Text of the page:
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Moisture Effects On Microbial Communities In Boreal Forest Floors Are Stand-dependent

M. Swallow, S. Quideau
Published 2013 · Environmental Science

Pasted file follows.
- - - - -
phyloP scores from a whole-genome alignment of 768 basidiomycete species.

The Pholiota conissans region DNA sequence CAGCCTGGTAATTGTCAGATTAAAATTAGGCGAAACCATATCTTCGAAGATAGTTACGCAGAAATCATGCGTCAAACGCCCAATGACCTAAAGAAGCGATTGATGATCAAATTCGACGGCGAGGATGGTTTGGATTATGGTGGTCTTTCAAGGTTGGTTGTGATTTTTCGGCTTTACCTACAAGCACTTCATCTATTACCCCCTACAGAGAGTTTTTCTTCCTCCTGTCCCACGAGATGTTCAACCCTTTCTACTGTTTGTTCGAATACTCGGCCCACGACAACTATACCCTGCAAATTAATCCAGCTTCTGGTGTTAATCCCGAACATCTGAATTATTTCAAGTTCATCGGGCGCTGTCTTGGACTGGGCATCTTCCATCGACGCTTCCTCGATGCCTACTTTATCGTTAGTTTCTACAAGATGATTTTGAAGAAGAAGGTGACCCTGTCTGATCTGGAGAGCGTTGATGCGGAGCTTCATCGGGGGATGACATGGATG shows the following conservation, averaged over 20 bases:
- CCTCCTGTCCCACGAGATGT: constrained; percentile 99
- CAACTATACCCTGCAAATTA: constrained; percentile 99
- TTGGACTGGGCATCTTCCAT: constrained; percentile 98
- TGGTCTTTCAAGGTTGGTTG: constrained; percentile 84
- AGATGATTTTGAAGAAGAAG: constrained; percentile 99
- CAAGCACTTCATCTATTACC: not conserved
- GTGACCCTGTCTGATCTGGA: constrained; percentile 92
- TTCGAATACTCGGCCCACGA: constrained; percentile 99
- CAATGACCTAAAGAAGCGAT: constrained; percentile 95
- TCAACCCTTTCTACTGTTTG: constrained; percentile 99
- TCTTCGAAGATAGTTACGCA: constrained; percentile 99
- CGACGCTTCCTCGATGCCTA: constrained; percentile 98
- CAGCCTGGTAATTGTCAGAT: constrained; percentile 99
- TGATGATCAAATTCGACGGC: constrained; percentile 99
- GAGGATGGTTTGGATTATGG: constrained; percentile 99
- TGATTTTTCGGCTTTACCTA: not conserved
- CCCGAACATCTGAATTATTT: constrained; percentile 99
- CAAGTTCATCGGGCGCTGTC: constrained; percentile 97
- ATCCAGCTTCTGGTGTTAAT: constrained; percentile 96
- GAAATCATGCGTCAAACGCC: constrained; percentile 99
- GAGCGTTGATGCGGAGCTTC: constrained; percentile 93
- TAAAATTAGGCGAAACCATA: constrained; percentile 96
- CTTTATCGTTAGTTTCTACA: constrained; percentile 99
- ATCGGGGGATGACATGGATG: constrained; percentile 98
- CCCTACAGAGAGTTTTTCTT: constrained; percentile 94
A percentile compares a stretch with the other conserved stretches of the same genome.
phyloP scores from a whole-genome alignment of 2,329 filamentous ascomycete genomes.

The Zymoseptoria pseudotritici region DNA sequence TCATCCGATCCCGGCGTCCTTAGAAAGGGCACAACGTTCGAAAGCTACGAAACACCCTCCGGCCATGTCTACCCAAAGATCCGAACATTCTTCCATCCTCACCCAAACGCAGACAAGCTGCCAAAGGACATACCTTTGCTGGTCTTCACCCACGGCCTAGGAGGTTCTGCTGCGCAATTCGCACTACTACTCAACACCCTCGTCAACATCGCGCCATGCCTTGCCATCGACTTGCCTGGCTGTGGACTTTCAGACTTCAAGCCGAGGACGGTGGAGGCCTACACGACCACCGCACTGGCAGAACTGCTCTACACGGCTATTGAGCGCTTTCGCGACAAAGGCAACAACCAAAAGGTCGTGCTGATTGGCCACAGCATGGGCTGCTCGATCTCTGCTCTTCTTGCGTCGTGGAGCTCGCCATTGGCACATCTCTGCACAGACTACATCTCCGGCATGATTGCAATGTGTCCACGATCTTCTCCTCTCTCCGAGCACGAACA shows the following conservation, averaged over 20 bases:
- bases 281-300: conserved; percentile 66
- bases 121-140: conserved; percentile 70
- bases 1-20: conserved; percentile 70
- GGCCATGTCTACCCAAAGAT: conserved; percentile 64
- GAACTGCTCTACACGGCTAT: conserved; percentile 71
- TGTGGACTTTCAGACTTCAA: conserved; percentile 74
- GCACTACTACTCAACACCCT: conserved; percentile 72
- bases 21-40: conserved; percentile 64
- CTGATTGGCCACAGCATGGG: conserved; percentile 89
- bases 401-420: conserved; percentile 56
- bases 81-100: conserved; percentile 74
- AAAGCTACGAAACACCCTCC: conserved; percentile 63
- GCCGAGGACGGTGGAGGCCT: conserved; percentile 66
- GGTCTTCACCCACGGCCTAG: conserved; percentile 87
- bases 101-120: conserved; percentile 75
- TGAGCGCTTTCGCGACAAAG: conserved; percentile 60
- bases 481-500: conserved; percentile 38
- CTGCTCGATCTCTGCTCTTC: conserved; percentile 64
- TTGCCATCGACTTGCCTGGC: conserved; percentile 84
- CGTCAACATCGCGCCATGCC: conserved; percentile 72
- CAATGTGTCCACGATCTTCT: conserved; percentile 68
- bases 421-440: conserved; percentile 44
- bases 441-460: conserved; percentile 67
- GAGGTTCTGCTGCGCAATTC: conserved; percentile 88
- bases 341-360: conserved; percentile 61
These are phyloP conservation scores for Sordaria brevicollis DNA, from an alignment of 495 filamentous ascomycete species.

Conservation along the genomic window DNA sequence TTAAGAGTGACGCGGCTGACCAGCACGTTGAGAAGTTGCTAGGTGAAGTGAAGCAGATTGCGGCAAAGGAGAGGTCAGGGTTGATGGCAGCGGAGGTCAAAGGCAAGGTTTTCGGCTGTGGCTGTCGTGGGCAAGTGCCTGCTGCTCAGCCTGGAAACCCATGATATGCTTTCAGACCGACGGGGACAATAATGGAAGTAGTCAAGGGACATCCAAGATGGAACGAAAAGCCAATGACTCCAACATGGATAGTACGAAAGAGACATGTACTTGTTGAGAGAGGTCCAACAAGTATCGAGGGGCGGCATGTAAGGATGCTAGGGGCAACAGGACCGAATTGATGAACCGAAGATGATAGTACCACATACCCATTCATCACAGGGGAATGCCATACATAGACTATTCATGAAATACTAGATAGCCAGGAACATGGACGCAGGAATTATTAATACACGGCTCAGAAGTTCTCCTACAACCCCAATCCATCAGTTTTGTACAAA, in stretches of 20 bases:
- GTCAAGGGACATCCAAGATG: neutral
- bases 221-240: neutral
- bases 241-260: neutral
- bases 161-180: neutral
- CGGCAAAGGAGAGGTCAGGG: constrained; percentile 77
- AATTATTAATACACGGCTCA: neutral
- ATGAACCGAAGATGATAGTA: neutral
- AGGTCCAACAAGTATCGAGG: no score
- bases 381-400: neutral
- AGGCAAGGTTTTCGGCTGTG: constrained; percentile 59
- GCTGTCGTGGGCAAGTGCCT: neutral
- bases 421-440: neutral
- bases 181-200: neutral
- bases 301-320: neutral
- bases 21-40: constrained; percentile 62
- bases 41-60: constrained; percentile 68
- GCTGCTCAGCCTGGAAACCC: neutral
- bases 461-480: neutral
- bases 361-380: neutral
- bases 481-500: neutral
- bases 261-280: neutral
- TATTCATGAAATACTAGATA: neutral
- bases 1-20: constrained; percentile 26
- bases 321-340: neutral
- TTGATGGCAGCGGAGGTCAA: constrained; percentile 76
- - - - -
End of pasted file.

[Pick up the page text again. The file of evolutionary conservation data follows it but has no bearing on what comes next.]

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Abstract Landscape level factors such as overstory canopy composition can have a profound effect on the ecology of microbial communities in boreal forest floors. However, factors influencing community composition at the microsite scale are still poorly described and understood. Here we explored moisture effects on microbial communities in forest floor derived from undisturbed trembling aspen and white spruce stands, two of the dominant trees in the boreal forest of western Canada. Forest floor samples were incubated in a laboratory experiment for a period of one month under a moisture regime ranging from moist to dry (field capacity, 60% of field capacity and wilting point). As in previous studies we found that the origin of the forest floor material had a strong effect on the microbial community. Additionally, we found that moisture manipulation did not alter the microbial communities of the white spruce forest floor. On the other hand, the moisture had a profound effect on the aspen forest floor, and resulted in structurally and functionally distinct microbial communities. This different response to moisture could be linked to the adaptation of microbial groups to the physical environment inherent to the aspen and spruce forest floors and provides an avenue to further work into microbial mediated biogeochemical processes in the boreal forest.
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